The ABB Group, a multinational organization headquartered in Zurich, Switzerland, is a pioneer in power grids, electrification products, industrial automation and robotics and motion. The company serves its customers in utilities, industry, and transport and infrastructure globally. Continuing a history of innovation spanning more than 130 years, ABB today is writing the future of industrial digitalization.
Jarkko Peltonen, a Test Automation Specialist within ABB’s Electrification Products division, ensures high product quality, and by extension, safety, by integrating froglogic’s Squish GUI Tester into the development and test processes of a protection relay. His team uses Squish to test the Qt-based embedded touch screen at the frontend of the relay. Mr. Peltonen uses both Squish for Qt on a Linux operating system of the touchscreen and Squish for Windows for the desktop version of the software.
Mr. Peltonen was impressed with Squish’s stability and noted the ease of integrating his Squish tests with Jenkins, a Continuous Integration (CI) platform. In his process, Jenkins checks for the availability of new builds and starts the test process. He uses a Robot Framework script which starts the squishrunner process. Once the tests have finished, the wrap-up framework checks the output for any fails and reports the pass/failure history from Squish.
Mr. Peltonen also mentioned he follows the Page Object Model (POM) approach when creating Squish tests. “Our scripts are not done by recording, they are built by modelling the structure of the UI.” The POM method is an object-oriented abstraction of UI components. That is, for each page in the application, there is an associated page class. Consider the example where one has a page element referenced tens or hundreds of time across a suite. A change to this element will require updating each instance of the element with the test scripts. Under the POM method, all that is required is to update the page class once. The tests remain untouched. This method thus reduces code duplication and improves the maintainability of tests.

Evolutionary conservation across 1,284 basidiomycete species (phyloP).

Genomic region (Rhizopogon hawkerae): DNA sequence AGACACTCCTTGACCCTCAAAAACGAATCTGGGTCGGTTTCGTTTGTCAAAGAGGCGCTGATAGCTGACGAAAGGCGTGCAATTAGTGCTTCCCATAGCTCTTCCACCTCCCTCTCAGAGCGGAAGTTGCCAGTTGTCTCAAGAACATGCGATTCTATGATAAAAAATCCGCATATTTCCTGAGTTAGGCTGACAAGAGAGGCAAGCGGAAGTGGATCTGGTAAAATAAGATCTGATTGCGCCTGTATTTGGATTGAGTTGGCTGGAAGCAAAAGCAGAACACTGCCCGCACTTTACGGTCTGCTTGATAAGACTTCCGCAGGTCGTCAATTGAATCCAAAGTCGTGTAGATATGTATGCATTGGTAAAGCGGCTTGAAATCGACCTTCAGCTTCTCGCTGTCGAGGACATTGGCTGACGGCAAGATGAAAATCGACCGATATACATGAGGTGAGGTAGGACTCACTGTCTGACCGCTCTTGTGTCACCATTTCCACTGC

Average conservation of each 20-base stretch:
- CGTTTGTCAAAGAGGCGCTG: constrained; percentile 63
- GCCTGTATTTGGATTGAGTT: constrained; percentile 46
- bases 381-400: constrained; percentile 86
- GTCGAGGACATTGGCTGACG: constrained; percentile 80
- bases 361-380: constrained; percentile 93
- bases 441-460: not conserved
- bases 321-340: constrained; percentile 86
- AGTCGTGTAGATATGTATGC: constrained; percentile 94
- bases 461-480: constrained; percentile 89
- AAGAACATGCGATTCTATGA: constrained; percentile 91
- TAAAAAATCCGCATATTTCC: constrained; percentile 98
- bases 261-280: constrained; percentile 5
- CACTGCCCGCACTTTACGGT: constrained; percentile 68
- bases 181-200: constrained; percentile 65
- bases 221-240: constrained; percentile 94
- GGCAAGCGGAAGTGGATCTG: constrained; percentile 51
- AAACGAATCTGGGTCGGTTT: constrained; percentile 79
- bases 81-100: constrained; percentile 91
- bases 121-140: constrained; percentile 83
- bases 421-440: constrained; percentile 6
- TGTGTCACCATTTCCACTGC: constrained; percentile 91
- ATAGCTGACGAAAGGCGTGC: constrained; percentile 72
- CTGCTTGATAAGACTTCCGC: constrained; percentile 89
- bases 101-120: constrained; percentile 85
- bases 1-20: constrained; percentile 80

“I can program in Python and even import my own libraries in the tests. That’s where it’s handy.”
Mr. Peltonen’s group follows a three-pronged approach to testing, including unit testing, manual testing, and automated GUI testing with Squish. He plans to continue to grow the automated GUI test cases in conjunction with developers augmenting their unit test suites. Mr. Peltonen’s future plans also include combining visual-based object recognition into his property-based scripts, a complimentary approach that Squish offers. Noting that he is using Squish in his test process “more and more,” he also expressed interest in upcoming features, like OCR, and upcoming products, like Squish Test Center.